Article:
Select the Highlight Layer in the Layers Palette. At the bottom, click on the Add Layer Mask icon. You will see a new thumbnail appear next to our Highlight Layer thumbnail. Select this new Layer Mask thumbnail then from the top menu select Edit – Fill. Make sure that Contents is set to Black and click OK.
You will immediately see that our Highlight’s layer disappears. This is because we have masked it with black, concealing it. Now we are going to return just the highlights areas.
To do this, make sure you select the base image in the layers – not the shadow or highlights. Click on the Channels tab next to the Layers Tab. Now CMD or CTRL click on the RGB layer. This automatically selects all the highlight areas. Return to the Layers tab and select the Highlight Layer Layer mask.
Stage Four – Brushing in the Edits
Now select a large soft edge brush. Around 800 to 1200 pixels is fine. Set a low flow rate of around 20% and start to paint white over the highlight areas in the image. You will start to reveal the detail we regained in that particular version of the RAW. Paint until you are happy with the highlights you have recovered.
Next we will repeat this for the Shadow Layer. With Shadow Layer selected click on the Add Layer Mask icon. Select the Layer Mask Thumbnail and from the top menu select Edit – Fill. Make sure that Contents is set to Black and click OK.
Deselect the Highlight and Shadow Layers. Select the base, reference layer and return to the Channels tab. CMD or CTRL click on the RGB Channel. Again this has selected all the highlight areas. Now click on the Shadow Layer Mask Thumbnail. From the top menu, click Select – Inverse. This will change our selection from the highlights to the shadow regions.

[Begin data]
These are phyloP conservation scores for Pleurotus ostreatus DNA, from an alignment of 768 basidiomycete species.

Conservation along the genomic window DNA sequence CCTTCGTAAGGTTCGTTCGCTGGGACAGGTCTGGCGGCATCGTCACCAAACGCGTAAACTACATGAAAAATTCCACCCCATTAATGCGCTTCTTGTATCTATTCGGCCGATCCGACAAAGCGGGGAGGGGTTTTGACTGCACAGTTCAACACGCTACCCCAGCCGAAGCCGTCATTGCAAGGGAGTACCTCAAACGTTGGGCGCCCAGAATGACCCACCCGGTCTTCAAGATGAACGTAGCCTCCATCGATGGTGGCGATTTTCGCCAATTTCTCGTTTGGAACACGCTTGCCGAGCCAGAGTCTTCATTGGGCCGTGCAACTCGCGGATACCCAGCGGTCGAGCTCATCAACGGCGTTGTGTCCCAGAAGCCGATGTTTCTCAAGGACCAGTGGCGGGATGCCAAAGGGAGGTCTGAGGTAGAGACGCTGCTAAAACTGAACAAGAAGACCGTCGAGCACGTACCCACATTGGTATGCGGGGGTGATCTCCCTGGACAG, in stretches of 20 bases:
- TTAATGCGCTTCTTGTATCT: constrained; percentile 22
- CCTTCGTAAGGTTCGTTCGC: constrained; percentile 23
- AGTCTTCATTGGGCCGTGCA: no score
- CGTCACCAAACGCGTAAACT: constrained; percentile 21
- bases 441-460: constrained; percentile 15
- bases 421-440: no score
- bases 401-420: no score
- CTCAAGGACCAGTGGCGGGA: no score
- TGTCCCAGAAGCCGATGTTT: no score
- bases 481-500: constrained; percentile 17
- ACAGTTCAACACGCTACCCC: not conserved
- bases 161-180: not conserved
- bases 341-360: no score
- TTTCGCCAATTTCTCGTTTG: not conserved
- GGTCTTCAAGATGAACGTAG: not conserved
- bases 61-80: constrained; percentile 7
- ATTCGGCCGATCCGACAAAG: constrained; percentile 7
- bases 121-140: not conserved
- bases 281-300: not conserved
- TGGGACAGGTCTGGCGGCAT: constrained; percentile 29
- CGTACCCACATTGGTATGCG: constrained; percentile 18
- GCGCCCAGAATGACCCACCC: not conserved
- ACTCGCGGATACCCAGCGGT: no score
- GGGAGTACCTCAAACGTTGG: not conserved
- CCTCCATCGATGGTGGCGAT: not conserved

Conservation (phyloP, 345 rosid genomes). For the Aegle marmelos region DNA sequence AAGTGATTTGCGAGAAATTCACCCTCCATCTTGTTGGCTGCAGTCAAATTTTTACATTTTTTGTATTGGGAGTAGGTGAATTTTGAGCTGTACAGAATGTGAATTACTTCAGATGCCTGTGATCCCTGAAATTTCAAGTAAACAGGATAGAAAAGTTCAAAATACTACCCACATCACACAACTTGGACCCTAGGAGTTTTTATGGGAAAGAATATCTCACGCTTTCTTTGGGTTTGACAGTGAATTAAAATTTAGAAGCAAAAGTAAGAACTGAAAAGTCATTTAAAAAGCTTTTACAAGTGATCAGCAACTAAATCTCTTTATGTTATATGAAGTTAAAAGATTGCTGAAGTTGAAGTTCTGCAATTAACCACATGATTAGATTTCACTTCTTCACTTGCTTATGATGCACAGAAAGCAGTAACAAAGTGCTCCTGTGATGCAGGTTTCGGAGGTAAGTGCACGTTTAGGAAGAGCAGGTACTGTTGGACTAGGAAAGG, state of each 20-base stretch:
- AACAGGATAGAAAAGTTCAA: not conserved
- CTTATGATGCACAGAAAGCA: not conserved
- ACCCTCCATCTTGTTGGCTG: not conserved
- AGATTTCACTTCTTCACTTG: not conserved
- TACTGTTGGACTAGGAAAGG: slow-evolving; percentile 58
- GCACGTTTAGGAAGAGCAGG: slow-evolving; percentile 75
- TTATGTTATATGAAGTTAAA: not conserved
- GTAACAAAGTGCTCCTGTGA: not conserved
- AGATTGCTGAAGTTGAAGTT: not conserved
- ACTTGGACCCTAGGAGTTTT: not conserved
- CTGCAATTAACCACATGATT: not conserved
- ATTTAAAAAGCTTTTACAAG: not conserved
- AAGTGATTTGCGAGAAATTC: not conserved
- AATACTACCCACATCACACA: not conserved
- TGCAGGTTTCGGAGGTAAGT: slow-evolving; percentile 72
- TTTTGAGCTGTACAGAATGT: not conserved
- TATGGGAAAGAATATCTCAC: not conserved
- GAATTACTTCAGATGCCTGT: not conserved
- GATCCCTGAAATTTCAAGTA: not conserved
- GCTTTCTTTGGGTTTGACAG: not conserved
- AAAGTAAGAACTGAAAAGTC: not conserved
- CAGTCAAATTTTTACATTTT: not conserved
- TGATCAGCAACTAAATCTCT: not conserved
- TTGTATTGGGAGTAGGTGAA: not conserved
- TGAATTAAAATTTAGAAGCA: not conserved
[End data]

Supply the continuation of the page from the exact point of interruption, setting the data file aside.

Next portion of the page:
Again pick a large soft brush and with white selected paint over the shadow areas that you wish to lighten. To see the improvement you have made to the image, deselect the Highlight and Shadow layers.
The real power of Luminosity and Layer masks is that you can combine them to manipulate very specific parts of an image. Not just for exposure but for colour, vibrance, clarity or many other edits.
For example let’s say I wanted to make the sky more blue in this particular image. I would duplicate the Highlights Smart Object. Open it up in Adobe Raw and change the colour balance to a more blue temperature. Refill the Layer Mask with black then paint over the sky areas that I wanted more blue. If I felt it was too blue, I could just re-edit that version of the RAW.
You can create very dark or very light versions and then create Luminosity layers to work just on those areas.
In this article we have really only touched on the power of Photoshops' Luminosity mask. With time and practice you can recover and improve a vast range of detail in virtually any RAW file.
If you are the type of person that prefers a visual guide, we have created a tutorial video to accompany this article.
Foreground rocks and water great, sky okay, bright mountain a touch too light, the triangle of rock looks like a bad HDR and unreal. To each his own but not for me, sorry Jason
I usually do my editing in LR and rarely open PS. I have seen articles before about luminosity masks but havent followed up. Once I can get out and do some more landscapes I’ll have to try luminosity masks in PS.
Thanks Jason for all your articles!